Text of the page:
RESULTS

G.I., P.I., and G.C.F. Alterations

All participants completed the four-week trial. The changes in the clinical signs of inflammation were obvious and the alterations in G.I., P.I. and GCF volume are presented in Table 11. The motivation and oral hygiene instruction of the participants undertaken during the pre –study period ensured that absence of plaque and bleeding were achieved at baseline in all test sites. In other words, at the start of the experimental period both groups had almost identical and comparatively low levels of gingivitis and plaque formation. Both the PI and GI increased in all patients between Days 0 and 21 and returned to baseline values by Day 28.The old group showed higher levels of bleeding and plaque scores at Day 21 (G.I. 1,966,P.I. 2,036) and Day 28 (G.I. 0,262, P.I. 0,162) which reached to be statistically significant at Day 21 and Day 28 for G.I., at Day 21 for P.I., (Table 11).

Table 1.
G.I., P.I., and G.C.F. Volume Alterations During the Study Period

In all patients, a significant increase in GCF volume was induced by non-brushing compared with Day 0. Samples collected at Day 28 demonstrated a significant decrease compared with Day 21. Although a significant reduction in gingival crevicular fluid volume occurred after the reestablishment of oral hygiene, at Day 28 the GCF volume was still significantly elevated compared with the baseline for the old group.

Cytokine Levels Changes

All data concerning levels of TNF-a, IL-6, IL-8 during the whole study period are presented in Table 22.

Table 2.
Changes in Cytokine Levels During the Study Period (mean±SD)

With respect to TNF-a, although at Day 0 the TNF-a levels were approximately the same(4,69 for the young group, 4,52 for the old), significant group differences were observed during the experimental gingivitis and recovery phase; mean concentration in the young group were lower than those of the old group at Day 21 (3,84 vs 7,56)and Day 28 (5,4 vs 9,5) (Fig. 11).

Fig. (1)
TNF-a mean concentration in young and old group( adults) during the experimental gingivitis period.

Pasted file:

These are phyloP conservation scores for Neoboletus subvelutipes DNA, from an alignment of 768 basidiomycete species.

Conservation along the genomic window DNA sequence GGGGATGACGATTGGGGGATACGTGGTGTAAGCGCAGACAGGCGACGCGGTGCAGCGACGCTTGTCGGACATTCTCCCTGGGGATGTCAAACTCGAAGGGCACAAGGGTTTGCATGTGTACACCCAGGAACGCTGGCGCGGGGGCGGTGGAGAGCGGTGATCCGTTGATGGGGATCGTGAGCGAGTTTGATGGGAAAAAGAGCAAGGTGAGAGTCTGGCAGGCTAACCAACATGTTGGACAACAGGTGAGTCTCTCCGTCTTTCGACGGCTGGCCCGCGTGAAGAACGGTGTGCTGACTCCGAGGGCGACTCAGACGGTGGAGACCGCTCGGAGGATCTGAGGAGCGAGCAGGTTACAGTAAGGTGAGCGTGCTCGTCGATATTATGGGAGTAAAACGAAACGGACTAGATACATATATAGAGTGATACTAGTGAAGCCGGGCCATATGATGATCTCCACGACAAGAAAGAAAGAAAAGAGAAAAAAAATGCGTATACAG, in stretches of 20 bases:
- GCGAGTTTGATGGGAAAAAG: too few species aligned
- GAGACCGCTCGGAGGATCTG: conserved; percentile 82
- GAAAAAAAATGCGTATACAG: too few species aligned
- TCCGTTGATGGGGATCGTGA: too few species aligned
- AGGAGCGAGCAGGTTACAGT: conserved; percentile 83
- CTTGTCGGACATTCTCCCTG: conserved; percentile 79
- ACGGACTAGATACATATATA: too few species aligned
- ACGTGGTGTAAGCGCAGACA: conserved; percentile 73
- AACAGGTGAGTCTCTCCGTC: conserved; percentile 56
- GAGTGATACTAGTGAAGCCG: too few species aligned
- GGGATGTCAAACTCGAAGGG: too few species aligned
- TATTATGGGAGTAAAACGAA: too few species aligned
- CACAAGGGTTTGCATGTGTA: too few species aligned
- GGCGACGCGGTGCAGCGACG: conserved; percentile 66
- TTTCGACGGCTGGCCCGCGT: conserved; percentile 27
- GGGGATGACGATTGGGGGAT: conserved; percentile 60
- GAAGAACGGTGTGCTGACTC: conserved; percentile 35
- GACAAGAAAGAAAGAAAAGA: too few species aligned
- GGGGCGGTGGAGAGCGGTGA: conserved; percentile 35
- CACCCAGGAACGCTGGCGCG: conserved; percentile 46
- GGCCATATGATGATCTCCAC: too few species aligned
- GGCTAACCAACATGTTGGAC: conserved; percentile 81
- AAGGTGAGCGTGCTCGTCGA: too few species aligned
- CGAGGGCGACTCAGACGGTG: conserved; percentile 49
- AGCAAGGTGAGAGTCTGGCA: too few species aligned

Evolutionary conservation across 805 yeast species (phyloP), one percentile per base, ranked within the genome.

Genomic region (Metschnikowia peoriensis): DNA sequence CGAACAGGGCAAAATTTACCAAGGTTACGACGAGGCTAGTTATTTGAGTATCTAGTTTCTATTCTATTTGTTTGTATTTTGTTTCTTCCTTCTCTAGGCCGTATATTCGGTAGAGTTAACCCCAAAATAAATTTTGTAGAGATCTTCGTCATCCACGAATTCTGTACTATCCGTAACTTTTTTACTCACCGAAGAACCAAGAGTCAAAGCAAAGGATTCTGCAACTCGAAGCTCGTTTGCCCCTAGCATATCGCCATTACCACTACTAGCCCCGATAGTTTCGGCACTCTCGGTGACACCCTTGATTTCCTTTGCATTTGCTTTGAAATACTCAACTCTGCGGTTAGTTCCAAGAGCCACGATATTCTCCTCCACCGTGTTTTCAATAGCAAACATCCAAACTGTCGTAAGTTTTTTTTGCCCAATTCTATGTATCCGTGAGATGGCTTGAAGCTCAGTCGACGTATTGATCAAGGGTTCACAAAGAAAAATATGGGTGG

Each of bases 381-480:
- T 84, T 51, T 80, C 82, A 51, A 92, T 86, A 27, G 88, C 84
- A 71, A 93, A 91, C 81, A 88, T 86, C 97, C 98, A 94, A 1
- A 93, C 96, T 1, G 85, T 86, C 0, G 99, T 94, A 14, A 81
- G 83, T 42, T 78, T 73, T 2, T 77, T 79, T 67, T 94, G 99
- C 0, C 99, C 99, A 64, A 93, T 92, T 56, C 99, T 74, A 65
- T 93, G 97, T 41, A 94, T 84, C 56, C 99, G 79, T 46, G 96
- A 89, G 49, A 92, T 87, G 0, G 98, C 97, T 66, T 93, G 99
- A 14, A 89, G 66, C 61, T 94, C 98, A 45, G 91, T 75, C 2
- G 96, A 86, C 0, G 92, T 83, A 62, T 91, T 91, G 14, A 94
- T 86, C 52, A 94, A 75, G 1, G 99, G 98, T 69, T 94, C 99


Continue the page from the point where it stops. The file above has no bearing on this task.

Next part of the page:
With respect to IL -6 the fluctuations between groups were opposite at each time point (Fig. 22). There was a decline at Day 21 (3,91) and then an increase (5,0) for the old adults and, contrariwise for the young group, there was an increase at Day 21(5,99) and a decline at Day 28(2,69) and these differences both found to be statistically significant.

Fig. (2)
IL-6 mean concentration in young and old group(adults) during the experimental gingivitis period.

An interesting group difference was also observed for IL –8 (Fig. 33), where there was a steady increase for the old group during the whole 4wk period (10,47→ 11,78→ 12,24) and for the young group there was a slight increase from Day 0 to Day 21(from 12,88 to 12,50) and a 40% decline from Day 21 to Day 28 (from 12,5 to 7,25). Mean concentrations in the old group were lower than that of the young group at Days 0 and 21, without being statistically significantly so, and higher at Day 28 which was found to be significant.

Fig. (3)
IL-8 mean concentration in young and old group (adults) during the experimental gingivitis period.

Effects of Time on Clinical and Immune Parameters Within the Groups

To assess whether parametrical means varied over time, repeated measures analysis of variance over the 4wk study period were computed for the young and old groups respectively.

Within the young group, significant effects of time were observed for sites of bleeding, plaque scores and GCF volume at each time point. With respect to cytokine levels there were significant differences between Days 0 and 21 concerning only IL -6, and between Day 21 and 28 concerning IL -6 and IL -8.

No time effects were observed regarding young subjects for: TNF-a at each time point, IL -6 over the whole 4wk period, and for IL -8 between Days 0 and 21(Figs. 11--33).